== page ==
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The Halo Effect

The affect heuristic is how an overall feeling of goodness or badness contributes to many other judgments, whether it’s logical or not, whether you’re aware of it or not. Subjects told about the benefits of nuclear power are likely to rate it as having fewer risks; stock analysts rating unfamiliar stocks judge them as generally good or generally bad—low risk and high returns, or high risk and low returns—in defiance of ordinary economic theory, which says that risk and return should correlate positively.

The halo effect is the manifestation of the affect heuristic in social psychology. Robert Cialdini, in Influence: Science and Practice,1 summarizes:

Research has shown that we automatically assign to good-looking individuals such favorable traits as talent, kindness, honesty, and intelligence (for a review of this evidence, see Eagly, Ashmore, Makhijani, and Longo, 1991).2 Furthermore, we make these judgments without being aware that physical attractiveness plays a role in the process. Some consequences of this unconscious assumption that “good-looking equals good” scare me. For example, a study of the 1974 Canadian federal elections found that attractive candidates received more than two and a half times as many votes as unattractive candidates (Efran and Patterson, 1976).3 Despite such evidence of favoritism toward handsome politicians, follow-up research demonstrated that voters did not realize their bias. In fact, 73 percent of Canadian voters surveyed denied in the strongest possible terms that their votes had been influenced by physical appearance; only 14 percent even allowed for the possibility of such influence (Efran and Patterson, 1976).4 Voters can deny the impact of attractiveness on electability all they want, but evidence has continued to confirm its troubling presence (Budesheim and DePaola, 1994).5

A similar effect has been found in hiring situations. In one study, good grooming of applicants in a simulated employment interview accounted for more favorable hiring decisions than did job qualifications—this, even though the interviewers claimed that appearance played a small role in their choices (Mack and Rainey, 1990).6 The advantage given to attractive workers extends past hiring day to payday. Economists examining US and Canadian samples have found that attractive individuals get paid an average of 12–14 percent more than their unattractive coworkers (Hamermesh and Biddle, 1994).7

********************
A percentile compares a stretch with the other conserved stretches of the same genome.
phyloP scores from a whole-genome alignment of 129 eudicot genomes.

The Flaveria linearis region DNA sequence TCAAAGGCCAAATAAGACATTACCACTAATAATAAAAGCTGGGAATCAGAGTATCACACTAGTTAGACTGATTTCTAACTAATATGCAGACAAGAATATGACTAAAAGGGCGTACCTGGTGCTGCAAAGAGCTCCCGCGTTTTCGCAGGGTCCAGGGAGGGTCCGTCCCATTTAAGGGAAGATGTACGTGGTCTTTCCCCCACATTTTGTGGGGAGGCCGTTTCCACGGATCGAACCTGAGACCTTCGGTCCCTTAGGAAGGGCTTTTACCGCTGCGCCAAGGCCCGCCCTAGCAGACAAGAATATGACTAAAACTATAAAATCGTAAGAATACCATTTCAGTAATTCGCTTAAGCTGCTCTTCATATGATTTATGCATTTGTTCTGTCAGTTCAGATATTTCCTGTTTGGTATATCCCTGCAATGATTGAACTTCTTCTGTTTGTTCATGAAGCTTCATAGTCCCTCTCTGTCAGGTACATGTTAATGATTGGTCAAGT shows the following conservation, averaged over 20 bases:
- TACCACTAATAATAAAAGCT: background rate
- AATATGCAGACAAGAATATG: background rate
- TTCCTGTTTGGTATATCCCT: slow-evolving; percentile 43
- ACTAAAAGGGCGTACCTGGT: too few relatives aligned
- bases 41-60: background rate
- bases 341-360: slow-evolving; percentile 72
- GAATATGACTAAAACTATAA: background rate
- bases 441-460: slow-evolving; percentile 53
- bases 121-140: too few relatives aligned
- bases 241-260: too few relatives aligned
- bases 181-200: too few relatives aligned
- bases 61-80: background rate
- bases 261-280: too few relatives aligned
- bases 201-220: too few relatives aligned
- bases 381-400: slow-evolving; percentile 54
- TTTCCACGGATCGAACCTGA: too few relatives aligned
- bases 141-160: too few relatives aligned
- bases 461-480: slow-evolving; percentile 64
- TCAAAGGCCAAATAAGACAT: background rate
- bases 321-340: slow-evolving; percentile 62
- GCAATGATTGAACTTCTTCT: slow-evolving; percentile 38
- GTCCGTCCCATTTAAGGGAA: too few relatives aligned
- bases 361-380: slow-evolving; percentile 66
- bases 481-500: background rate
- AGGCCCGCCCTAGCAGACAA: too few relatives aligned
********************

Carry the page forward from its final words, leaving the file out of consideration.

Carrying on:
Equally unsettling research indicates that our judicial process is similarly susceptible to the influences of body dimensions and bone structure. It now appears that good-looking people are likely to receive highly favorable treatment in the legal system (see Castellow, Wuensch, and Moore, 1991; and Downs and Lyons, 1990, for reviews).8 For example, in a Pennsylvania study (Stewart, 1980),9 researchers rated the physical attractiveness of 74 separate male defendants at the start of their criminal trials. When, much later, the researchers checked court records for the results of these cases, they found that the handsome men had received significantly lighter sentences. In fact, attractive defendants were twice as likely to avoid jail as unattractive defendants. In another study—this one on the damages awarded in a staged negligence trial—a defendant who was better looking than his victim was assessed an average amount of $5,623; but when the victim was the more attractive of the two, the average compensation was $10,051. What’s more, both male and female jurors exhibited the attractiveness-based favoritism (Kulka and Kessler, 1978).10